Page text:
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Why do dogs sniff each other?

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POSTED June 11, 2017 8:46 p.m.

DEAR DIDI:  Why does my dog, when he meets other dogs, sniff their butts. It embarrasses me when I am with my friends! -Embarrassed 13 year old girl

 

DEAR EMBARASSED:  I am so glad you were bold enough to write in with this question! No question is silly or stupid and sometimes our dogs definitely do things that are embarrassing.  However, once you understand the behavior and the reasons for it, you probably won’t find it so weird.  When two humans meet for the first time we rely on a handshake, smile and some conversation to learn about one another.  Our dogs just have a different ‘how do you do’! 

A canine’s nose is quite a special thing. Their nose print is as unique to them, as our fingerprints are to us. Inside that sniffing machine lies over 300 million scent receptors compared to a human’s nose which has a pathetic 3 million. Basically, we estimate that a dog’s sense of smell is somewhere between 200,000 and 300,000 times stronger than ours. So, typically, when two dogs first meet it is normal and necessary for them to sniff each other.  By sniffing the scent glands in the dog’s rear end, a dog will know if the other dog is male or female, ready to mate, had a recent false pregnancy, idea of age, mood, and current health status.  Boy, if I could know that about someone within seconds of meeting them, I probably wouldn’t have as many miscommunications! It can take me years to learn such detailed information about a friend.

Animal Behaviorists frequently study how dogs meet and greet. It is a fascinating observational opportunity as we try to discover what causes a dog to accept another dog or decide they don’t like each other. We wouldn’t want another human sniffing our hind quarters when we meet because, obviously, it is not polite in our world. Many humans don’t like it when a dog tries to sniff them but the dog is doing what comes naturally. It is their way of getting to know you! If one dog won’t allow another to ‘make introductions’ it can lead to a disagreement. However, if the sniffing canine is overly rude, poking and prodding, or hanging out down there for too long, versus a casual sniff, it can be seen by the other dog as being rude.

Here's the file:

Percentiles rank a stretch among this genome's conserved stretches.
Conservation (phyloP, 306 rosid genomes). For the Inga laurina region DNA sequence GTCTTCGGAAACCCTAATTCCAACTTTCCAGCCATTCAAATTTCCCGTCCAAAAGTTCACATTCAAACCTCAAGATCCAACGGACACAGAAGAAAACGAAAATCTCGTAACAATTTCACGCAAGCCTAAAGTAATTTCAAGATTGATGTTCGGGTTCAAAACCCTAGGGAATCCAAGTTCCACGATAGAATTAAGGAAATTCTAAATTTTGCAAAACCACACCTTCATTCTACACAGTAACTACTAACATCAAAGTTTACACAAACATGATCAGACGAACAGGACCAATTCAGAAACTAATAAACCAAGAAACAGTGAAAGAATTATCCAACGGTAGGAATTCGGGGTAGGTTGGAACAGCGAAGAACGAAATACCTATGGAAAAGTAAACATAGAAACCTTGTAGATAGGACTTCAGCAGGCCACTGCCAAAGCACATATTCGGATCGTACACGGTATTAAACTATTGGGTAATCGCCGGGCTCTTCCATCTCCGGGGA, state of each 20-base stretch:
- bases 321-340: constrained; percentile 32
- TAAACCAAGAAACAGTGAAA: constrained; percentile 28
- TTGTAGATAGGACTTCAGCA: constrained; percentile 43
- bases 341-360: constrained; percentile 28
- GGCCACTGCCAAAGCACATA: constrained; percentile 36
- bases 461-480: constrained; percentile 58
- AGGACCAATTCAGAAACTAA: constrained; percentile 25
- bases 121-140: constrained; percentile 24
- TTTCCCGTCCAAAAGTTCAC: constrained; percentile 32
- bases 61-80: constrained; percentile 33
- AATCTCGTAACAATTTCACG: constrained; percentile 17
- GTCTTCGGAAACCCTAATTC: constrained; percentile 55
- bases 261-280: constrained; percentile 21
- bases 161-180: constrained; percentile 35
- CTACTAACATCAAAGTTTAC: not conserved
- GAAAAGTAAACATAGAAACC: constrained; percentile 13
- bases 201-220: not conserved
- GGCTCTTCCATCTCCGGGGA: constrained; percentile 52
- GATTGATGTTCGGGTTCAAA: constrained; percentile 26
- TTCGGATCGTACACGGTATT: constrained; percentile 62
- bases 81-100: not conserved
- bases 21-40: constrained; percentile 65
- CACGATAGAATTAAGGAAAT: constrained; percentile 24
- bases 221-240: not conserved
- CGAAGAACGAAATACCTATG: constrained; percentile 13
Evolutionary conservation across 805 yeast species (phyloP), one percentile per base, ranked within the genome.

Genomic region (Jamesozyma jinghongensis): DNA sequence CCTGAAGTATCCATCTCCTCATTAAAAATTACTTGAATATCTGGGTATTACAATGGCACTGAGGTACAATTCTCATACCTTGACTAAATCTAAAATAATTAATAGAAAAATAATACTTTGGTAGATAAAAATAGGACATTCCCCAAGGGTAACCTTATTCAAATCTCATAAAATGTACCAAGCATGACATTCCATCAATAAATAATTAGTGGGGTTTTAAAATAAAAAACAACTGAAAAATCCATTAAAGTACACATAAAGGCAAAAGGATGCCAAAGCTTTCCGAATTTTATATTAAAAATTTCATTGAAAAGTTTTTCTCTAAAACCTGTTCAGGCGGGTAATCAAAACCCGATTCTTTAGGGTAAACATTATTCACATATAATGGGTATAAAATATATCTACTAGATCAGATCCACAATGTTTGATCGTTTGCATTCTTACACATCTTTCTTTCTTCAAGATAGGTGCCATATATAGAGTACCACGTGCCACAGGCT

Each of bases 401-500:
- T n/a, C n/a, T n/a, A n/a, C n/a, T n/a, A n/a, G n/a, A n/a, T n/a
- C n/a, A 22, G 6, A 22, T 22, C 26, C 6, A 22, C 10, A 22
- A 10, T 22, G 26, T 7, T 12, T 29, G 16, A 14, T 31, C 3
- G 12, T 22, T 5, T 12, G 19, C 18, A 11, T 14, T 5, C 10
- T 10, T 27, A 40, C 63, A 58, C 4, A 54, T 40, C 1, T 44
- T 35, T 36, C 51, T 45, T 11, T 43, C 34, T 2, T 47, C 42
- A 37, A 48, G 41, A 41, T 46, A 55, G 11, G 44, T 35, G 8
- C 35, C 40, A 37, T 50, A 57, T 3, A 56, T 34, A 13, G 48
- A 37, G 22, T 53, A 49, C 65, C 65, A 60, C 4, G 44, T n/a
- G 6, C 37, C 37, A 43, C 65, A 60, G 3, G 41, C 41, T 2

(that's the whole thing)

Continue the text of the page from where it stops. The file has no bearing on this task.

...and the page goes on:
Breeds of dogs have varying smell abilities. Typically, the longer the dog’s nose the better they can smell. Bloodhounds even have super long ears that reach all the way to the ground just to help stir up the smells around their noses while tracking. There are documented cases of dogs smelling breast cancer in their owners. We use a dog’s sense of smell to train them to work as detection dogs. These working canines smell out contraband, drugs, mold, bed bugs or they can alert their owners to an impending seizure or a drop in blood sugar. Although we expect our dogs to fit into our human society and display polite manners while living amongst us, they are a completely different species with different talents and perceptions. Don’t be embarrassed by your dog’s special ability. Instead, watch and observe how he/she acts and perceives the world. Explain it to your friends and turn it into a joke about a humans lack of ability to know details about each other. Visit www.californiacanineunleashed.com to submit your questions.

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